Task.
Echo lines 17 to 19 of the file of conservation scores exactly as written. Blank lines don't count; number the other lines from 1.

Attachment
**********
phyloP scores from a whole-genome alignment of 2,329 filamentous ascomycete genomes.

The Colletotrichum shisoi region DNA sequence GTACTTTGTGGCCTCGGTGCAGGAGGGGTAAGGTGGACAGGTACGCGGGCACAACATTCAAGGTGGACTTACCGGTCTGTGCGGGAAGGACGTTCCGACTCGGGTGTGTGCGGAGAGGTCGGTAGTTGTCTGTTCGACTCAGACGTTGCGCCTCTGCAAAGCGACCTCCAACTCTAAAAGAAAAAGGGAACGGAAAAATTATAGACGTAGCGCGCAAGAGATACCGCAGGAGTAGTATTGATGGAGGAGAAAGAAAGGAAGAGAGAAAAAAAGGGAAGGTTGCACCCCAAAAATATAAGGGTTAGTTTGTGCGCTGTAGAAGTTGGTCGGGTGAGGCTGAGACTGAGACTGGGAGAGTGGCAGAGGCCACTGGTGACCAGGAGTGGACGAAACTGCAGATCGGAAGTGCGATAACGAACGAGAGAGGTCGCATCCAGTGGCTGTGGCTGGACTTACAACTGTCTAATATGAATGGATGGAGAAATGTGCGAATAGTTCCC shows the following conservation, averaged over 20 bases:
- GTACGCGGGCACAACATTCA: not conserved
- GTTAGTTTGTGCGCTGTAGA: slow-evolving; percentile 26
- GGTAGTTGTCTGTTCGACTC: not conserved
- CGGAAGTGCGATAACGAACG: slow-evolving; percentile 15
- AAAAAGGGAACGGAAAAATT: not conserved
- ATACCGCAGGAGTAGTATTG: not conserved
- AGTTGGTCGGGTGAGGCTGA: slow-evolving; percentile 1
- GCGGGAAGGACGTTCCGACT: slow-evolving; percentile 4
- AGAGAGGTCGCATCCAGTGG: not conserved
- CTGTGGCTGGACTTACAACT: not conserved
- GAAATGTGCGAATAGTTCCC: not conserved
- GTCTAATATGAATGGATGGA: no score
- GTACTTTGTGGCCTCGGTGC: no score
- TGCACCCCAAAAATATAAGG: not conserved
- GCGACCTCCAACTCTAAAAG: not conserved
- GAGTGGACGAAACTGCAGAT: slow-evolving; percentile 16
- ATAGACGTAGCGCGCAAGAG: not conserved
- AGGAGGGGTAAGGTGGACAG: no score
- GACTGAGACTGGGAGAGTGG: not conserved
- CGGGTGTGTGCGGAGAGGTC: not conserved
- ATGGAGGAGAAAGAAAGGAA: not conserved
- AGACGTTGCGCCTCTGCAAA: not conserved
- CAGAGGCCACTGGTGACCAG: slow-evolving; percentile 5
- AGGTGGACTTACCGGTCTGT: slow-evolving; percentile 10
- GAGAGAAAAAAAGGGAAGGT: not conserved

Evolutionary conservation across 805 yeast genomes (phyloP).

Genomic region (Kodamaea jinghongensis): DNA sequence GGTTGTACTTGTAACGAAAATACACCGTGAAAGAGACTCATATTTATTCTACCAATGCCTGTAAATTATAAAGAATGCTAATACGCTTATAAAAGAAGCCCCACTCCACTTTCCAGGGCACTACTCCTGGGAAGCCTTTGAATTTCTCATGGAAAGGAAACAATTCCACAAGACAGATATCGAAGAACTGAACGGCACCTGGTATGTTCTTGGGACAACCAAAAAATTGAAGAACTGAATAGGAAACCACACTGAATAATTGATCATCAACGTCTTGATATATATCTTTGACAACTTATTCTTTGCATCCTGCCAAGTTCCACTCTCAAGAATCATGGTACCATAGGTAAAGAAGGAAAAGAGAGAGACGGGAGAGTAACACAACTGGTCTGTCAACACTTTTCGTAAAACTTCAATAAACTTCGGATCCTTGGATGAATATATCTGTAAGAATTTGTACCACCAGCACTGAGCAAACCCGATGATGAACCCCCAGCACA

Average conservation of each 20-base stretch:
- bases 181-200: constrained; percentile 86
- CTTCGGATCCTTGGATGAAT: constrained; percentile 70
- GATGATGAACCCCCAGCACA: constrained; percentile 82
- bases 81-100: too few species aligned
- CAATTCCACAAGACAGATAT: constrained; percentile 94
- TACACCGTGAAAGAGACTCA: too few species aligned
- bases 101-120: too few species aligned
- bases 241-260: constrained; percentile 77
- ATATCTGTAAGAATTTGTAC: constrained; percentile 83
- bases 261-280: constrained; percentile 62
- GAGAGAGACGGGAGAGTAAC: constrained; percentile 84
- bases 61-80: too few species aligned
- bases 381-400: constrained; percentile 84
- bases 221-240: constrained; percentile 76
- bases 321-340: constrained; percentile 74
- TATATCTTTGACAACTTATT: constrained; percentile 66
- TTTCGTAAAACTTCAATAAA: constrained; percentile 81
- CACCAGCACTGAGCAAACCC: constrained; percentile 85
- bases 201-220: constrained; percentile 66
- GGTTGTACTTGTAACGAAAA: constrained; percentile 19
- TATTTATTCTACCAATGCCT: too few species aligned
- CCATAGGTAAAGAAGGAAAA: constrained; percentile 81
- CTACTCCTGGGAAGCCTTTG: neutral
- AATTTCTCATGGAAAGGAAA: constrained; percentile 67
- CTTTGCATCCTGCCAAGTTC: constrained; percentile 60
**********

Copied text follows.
- GCGACCTCCAACTCTAAAAG: not conserved
- GAGTGGACGAAACTGCAGAT: slow-evolving; percentile 16
- ATAGACGTAGCGCGCAAGAG: not conserved